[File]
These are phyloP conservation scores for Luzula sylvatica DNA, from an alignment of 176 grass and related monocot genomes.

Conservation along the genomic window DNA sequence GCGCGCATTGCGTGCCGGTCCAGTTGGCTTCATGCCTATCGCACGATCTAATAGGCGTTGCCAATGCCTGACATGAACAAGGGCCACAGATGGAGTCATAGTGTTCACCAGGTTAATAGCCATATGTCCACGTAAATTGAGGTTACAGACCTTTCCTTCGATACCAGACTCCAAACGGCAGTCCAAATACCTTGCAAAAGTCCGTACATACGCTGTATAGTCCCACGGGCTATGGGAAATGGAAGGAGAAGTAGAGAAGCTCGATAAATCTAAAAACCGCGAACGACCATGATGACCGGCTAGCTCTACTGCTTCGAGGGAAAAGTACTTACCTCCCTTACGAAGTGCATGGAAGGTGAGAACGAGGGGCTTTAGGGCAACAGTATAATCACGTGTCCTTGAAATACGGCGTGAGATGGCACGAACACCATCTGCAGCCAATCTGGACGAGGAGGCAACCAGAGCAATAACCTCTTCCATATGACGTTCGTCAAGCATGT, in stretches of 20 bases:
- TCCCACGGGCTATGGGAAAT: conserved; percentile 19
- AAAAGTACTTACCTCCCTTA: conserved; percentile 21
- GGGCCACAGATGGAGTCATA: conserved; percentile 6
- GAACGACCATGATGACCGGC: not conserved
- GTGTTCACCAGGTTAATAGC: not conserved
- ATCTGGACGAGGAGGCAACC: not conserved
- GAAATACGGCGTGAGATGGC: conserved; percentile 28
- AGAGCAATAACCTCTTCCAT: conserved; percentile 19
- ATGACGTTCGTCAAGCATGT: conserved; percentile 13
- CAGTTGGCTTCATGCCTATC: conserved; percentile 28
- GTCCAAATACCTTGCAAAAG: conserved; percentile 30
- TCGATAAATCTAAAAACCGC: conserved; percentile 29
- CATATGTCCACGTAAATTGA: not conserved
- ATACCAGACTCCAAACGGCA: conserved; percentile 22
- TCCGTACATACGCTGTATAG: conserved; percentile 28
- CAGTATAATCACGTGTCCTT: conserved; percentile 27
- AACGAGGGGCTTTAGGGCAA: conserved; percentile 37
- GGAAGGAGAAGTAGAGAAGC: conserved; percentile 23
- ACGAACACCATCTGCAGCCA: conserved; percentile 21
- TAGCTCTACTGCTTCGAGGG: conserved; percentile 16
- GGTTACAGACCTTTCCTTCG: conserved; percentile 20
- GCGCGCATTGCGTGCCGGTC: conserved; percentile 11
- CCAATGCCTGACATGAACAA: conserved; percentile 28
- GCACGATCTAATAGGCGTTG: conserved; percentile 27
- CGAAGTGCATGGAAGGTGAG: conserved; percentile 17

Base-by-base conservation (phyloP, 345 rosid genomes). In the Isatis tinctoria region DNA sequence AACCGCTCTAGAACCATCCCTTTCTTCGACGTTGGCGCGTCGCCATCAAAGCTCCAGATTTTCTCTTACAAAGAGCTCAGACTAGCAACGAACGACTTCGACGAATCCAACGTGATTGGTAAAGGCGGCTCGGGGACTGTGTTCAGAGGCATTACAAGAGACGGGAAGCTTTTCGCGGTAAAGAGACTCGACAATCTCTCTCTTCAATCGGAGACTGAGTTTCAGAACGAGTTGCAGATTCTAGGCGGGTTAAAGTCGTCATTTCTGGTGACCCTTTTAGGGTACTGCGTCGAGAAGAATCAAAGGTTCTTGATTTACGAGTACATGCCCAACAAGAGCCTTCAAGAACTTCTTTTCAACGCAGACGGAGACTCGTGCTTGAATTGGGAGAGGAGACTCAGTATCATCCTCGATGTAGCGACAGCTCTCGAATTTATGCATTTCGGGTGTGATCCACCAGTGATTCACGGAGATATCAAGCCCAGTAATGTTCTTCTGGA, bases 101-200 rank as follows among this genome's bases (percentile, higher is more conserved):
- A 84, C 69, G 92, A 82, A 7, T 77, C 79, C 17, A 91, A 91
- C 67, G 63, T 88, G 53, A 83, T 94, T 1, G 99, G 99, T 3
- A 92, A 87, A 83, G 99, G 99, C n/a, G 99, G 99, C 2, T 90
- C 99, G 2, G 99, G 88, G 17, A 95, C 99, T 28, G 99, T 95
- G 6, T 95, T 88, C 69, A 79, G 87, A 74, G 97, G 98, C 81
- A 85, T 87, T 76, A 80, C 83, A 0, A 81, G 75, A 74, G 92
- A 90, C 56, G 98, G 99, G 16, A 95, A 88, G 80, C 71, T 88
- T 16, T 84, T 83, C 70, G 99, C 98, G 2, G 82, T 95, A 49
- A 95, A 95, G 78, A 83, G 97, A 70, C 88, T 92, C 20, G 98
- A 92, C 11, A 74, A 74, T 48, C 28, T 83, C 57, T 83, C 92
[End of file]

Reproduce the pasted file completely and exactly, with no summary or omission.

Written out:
These are phyloP conservation scores for Luzula sylvatica DNA, from an alignment of 176 grass and related monocot genomes.

Conservation along the genomic window DNA sequence GCGCGCATTGCGTGCCGGTCCAGTTGGCTTCATGCCTATCGCACGATCTAATAGGCGTTGCCAATGCCTGACATGAACAAGGGCCACAGATGGAGTCATAGTGTTCACCAGGTTAATAGCCATATGTCCACGTAAATTGAGGTTACAGACCTTTCCTTCGATACCAGACTCCAAACGGCAGTCCAAATACCTTGCAAAAGTCCGTACATACGCTGTATAGTCCCACGGGCTATGGGAAATGGAAGGAGAAGTAGAGAAGCTCGATAAATCTAAAAACCGCGAACGACCATGATGACCGGCTAGCTCTACTGCTTCGAGGGAAAAGTACTTACCTCCCTTACGAAGTGCATGGAAGGTGAGAACGAGGGGCTTTAGGGCAACAGTATAATCACGTGTCCTTGAAATACGGCGTGAGATGGCACGAACACCATCTGCAGCCAATCTGGACGAGGAGGCAACCAGAGCAATAACCTCTTCCATATGACGTTCGTCAAGCATGT, in stretches of 20 bases:
- TCCCACGGGCTATGGGAAAT: conserved; percentile 19
- AAAAGTACTTACCTCCCTTA: conserved; percentile 21
- GGGCCACAGATGGAGTCATA: conserved; percentile 6
- GAACGACCATGATGACCGGC: not conserved
- GTGTTCACCAGGTTAATAGC: not conserved
- ATCTGGACGAGGAGGCAACC: not conserved
- GAAATACGGCGTGAGATGGC: conserved; percentile 28
- AGAGCAATAACCTCTTCCAT: conserved; percentile 19
- ATGACGTTCGTCAAGCATGT: conserved; percentile 13
- CAGTTGGCTTCATGCCTATC: conserved; percentile 28
- GTCCAAATACCTTGCAAAAG: conserved; percentile 30
- TCGATAAATCTAAAAACCGC: conserved; percentile 29
- CATATGTCCACGTAAATTGA: not conserved
- ATACCAGACTCCAAACGGCA: conserved; percentile 22
- TCCGTACATACGCTGTATAG: conserved; percentile 28
- CAGTATAATCACGTGTCCTT: conserved; percentile 27
- AACGAGGGGCTTTAGGGCAA: conserved; percentile 37
- GGAAGGAGAAGTAGAGAAGC: conserved; percentile 23
- ACGAACACCATCTGCAGCCA: conserved; percentile 21
- TAGCTCTACTGCTTCGAGGG: conserved; percentile 16
- GGTTACAGACCTTTCCTTCG: conserved; percentile 20
- GCGCGCATTGCGTGCCGGTC: conserved; percentile 11
- CCAATGCCTGACATGAACAA: conserved; percentile 28
- GCACGATCTAATAGGCGTTG: conserved; percentile 27
- CGAAGTGCATGGAAGGTGAG: conserved; percentile 17

Base-by-base conservation (phyloP, 345 rosid genomes). In the Isatis tinctoria region DNA sequence AACCGCTCTAGAACCATCCCTTTCTTCGACGTTGGCGCGTCGCCATCAAAGCTCCAGATTTTCTCTTACAAAGAGCTCAGACTAGCAACGAACGACTTCGACGAATCCAACGTGATTGGTAAAGGCGGCTCGGGGACTGTGTTCAGAGGCATTACAAGAGACGGGAAGCTTTTCGCGGTAAAGAGACTCGACAATCTCTCTCTTCAATCGGAGACTGAGTTTCAGAACGAGTTGCAGATTCTAGGCGGGTTAAAGTCGTCATTTCTGGTGACCCTTTTAGGGTACTGCGTCGAGAAGAATCAAAGGTTCTTGATTTACGAGTACATGCCCAACAAGAGCCTTCAAGAACTTCTTTTCAACGCAGACGGAGACTCGTGCTTGAATTGGGAGAGGAGACTCAGTATCATCCTCGATGTAGCGACAGCTCTCGAATTTATGCATTTCGGGTGTGATCCACCAGTGATTCACGGAGATATCAAGCCCAGTAATGTTCTTCTGGA, bases 101-200 rank as follows among this genome's bases (percentile, higher is more conserved):
- A 84, C 69, G 92, A 82, A 7, T 77, C 79, C 17, A 91, A 91
- C 67, G 63, T 88, G 53, A 83, T 94, T 1, G 99, G 99, T 3
- A 92, A 87, A 83, G 99, G 99, C n/a, G 99, G 99, C 2, T 90
- C 99, G 2, G 99, G 88, G 17, A 95, C 99, T 28, G 99, T 95
- G 6, T 95, T 88, C 69, A 79, G 87, A 74, G 97, G 98, C 81
- A 85, T 87, T 76, A 80, C 83, A 0, A 81, G 75, A 74, G 92
- A 90, C 56, G 98, G 99, G 16, A 95, A 88, G 80, C 71, T 88
- T 16, T 84, T 83, C 70, G 99, C 98, G 2, G 82, T 95, A 49
- A 95, A 95, G 78, A 83, G 97, A 70, C 88, T 92, C 20, G 98
- A 92, C 11, A 74, A 74, T 48, C 28, T 83, C 57, T 83, C 92